Title

The Future of Next-Generation Sequencing in Neurology.

Document Type

Article

Publication Date

9-1-2015

Identifier

DOI: 10.1001/jamaneurol.2015.1076

Abstract

The genetic contribution to the neurologic disease burden is wide ranging and ubiquitous. Most conspicuous are the distinctly mendelian disorders such as channelopathies, inherited ataxias, and inborn errors of metabolism; however, the contribution of genetics to common complex disorders such as cerebral palsy is increasingly evident.1 Furthermore, acquired conditions such as stroke, brain tumor, and central nervous system infections occur in the context of disparate genetic susceptibilities, and treatment of both inherited and acquired central nervous system disease can be influenced by a patient’s pharmacogenomic profile. Eighty-four percent of human genes are expressed in the human brain,2 so it comes as no surprise that neurologists have been early adopters of new genetic diagnosis modalities.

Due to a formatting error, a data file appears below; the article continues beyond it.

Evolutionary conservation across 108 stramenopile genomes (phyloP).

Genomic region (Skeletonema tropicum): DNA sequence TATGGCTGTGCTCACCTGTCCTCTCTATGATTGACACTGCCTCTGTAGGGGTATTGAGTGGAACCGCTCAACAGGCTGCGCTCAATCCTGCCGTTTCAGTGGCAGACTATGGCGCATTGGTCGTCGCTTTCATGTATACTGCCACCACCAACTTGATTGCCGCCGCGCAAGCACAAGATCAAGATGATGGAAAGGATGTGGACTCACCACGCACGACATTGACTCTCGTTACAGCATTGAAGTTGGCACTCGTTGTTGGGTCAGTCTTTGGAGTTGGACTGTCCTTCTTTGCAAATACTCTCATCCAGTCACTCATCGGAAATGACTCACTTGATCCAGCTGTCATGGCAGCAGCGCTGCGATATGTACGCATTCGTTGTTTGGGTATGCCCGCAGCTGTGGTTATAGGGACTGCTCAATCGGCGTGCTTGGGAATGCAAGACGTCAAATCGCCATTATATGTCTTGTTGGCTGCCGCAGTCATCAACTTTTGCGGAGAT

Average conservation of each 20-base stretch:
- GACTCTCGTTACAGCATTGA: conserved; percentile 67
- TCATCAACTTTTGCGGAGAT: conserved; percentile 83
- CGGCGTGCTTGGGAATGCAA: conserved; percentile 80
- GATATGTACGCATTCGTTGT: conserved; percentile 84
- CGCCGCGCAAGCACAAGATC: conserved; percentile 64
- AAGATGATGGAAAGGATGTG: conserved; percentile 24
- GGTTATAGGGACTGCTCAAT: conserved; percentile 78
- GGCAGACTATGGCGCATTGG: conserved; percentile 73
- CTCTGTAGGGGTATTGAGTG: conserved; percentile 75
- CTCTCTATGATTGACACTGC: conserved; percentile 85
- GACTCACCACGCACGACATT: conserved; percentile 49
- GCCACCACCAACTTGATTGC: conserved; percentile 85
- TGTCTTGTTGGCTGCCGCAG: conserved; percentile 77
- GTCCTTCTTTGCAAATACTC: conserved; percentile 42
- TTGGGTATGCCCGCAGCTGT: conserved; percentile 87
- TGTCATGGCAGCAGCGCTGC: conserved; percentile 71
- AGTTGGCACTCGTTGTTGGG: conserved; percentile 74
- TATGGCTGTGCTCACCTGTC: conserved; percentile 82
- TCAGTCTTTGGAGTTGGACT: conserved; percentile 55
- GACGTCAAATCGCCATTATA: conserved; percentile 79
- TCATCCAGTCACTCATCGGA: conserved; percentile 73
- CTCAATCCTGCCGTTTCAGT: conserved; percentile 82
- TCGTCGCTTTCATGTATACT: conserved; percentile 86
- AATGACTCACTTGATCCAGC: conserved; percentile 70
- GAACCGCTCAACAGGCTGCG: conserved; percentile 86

Journal Title

JAMA Neurol

Volume

72

Issue

9

First Page

971

Last Page

972

MeSH Keywords

Genetic Testing; Humans; Nervous System Diseases; Neurology

Keywords

Genetic Testing; Nervous System Diseases; Neurology

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